Tuesday, March 16, 2010
I'd sneak into the Gaza Strip for a good Falafel...
...fortunately, I don't have to.
Falafel's one of those things you don't realize it's potential until you have a good one, and then you spend an eternity wallowing in inferior ones, cursing the world that you can't find a good one anymore. At least, that's how it is for me. I had the luxury a few years ago of having a really good restaurant near my office that made what I still consider to be the best falafel in Birmingham. They were a little unconventional, as they were patties instead of the round hush-puppy-esque balls most places serve. The flavor was fantastic, but what really made the falafel an experience was the texture. I believe the shop owner fried em up in a cast iron skillet, because the mouthfeel was almost exactly like a good piece of good southern sage sausage. That perfectly crispy, yet fork-tender outside that yielded into a substantial, very moist, yet meaty interior. It was light years beyond the usual Lebanese stuff to be found in town, which had a sort of shapeless soft texture that reminded me more of dry cornbread stuffing than anything.
I was content to rest on my laurels and eat there pretty much forever, and then the shop closed. It broke my heart. I haven't been that upset about a restaurant shuttering in effectively ever. It wasn't just the falafel, which alone was worth every meal. Their baba ghannouj was the richest, their maamoul made me never want for a fig newton ever again, and I probably shouldn't talk about the electric-purple pickled turnip straws in their salads and shawarma plates, lest I get kind of emotional. Suffice to say, best pickled anything. Ever. Nevermind that the place had a hookah (and the same three dudes were always out front puffing on it, just chilling out) and had a market in the back where you could buy everything from spices to turkish delight to tea sets, but to make it even better, the proprietor was a big Alabama fan. I could go in there and BS about cooking, BS about the Tide, and enjoy every moment of it.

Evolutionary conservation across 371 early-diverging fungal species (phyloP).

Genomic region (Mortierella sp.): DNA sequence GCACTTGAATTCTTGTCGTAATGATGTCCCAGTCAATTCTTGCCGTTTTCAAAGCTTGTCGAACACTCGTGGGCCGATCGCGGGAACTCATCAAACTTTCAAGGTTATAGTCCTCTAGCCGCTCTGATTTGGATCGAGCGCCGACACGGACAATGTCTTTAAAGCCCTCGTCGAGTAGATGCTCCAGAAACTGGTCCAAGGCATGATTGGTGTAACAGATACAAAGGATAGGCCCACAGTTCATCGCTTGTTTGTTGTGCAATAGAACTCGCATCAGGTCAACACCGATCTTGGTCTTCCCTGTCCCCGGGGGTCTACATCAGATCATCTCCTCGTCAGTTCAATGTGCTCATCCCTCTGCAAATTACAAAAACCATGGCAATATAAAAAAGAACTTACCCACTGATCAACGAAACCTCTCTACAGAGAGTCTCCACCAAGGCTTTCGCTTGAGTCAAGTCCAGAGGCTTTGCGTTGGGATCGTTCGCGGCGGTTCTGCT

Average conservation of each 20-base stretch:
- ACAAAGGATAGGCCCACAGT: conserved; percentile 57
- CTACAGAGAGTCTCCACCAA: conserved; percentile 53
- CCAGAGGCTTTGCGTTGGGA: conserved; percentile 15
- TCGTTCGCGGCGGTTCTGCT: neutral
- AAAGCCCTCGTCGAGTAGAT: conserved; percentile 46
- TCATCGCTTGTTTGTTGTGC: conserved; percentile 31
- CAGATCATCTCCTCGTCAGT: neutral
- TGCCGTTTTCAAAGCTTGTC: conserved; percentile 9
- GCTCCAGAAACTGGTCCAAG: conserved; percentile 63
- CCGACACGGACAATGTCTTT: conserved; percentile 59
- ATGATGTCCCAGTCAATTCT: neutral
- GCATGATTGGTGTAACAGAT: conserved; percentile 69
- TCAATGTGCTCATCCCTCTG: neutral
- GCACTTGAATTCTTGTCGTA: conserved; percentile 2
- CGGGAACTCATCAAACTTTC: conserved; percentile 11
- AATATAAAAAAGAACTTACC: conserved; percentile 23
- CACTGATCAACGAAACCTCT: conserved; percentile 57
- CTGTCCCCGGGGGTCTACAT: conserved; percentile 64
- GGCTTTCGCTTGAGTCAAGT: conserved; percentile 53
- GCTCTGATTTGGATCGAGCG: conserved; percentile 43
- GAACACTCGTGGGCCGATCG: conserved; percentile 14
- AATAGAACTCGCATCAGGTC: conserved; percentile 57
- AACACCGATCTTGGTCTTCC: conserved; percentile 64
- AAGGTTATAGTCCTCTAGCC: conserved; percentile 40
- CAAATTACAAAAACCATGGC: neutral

I tried to replicate the magic for years and the results were hit and miss. My falafels would fall apart. I'd try to dredge in some rice flour to crisp them up, which resulted in a hard outside and a fairly under-done inside. It was still better than chain falafel, but man, it was nothing like the good stuff. I began looking for volunteer slots in UNICEF to see if I could go on sabbatical doing humanitarian work that would be paid in falafel. I was that desperate.
Fortunately, I struck gold, pretty much because I was randomly looking for a recipe to try. I yanked this recipe from Chow Vegan, which is actually a baked falafel. I tweaked it a little bit because I wanted it fried (basically removed the baking powder, lemon juice, and oil) let each batch rip in 320 degree oil for about nine minutes. The results weren't as good as the best falafel I've ever had, but they're so close that I can curb my nostalgia a little bit. The bits of onion carmelize into that deeply bittersweet flavor, and the little bits of un-smashed chicpea get very nutty and provide a great difference in texture to the rest of the falafel. I crammed those into some homemade pita breads with some spinach, plum tomatoes, and diced purple onion, then spooned some dill hommous over it. I realize it's a bit of a weird move, hommous on falafel. Chicpea dip meets chicpea croquette, but seeing as tzatziki isn't vegan, it's perfectly passable, and more to the point, tastes good.
So while I eat this complete badass of a pita, I'm pouring out a little cardamom chai on the ground for my departed homie, and while it still sucks that the restaurant is gone, I'm at least able to make a falafel that I know can throttle anything else in town I've tasted.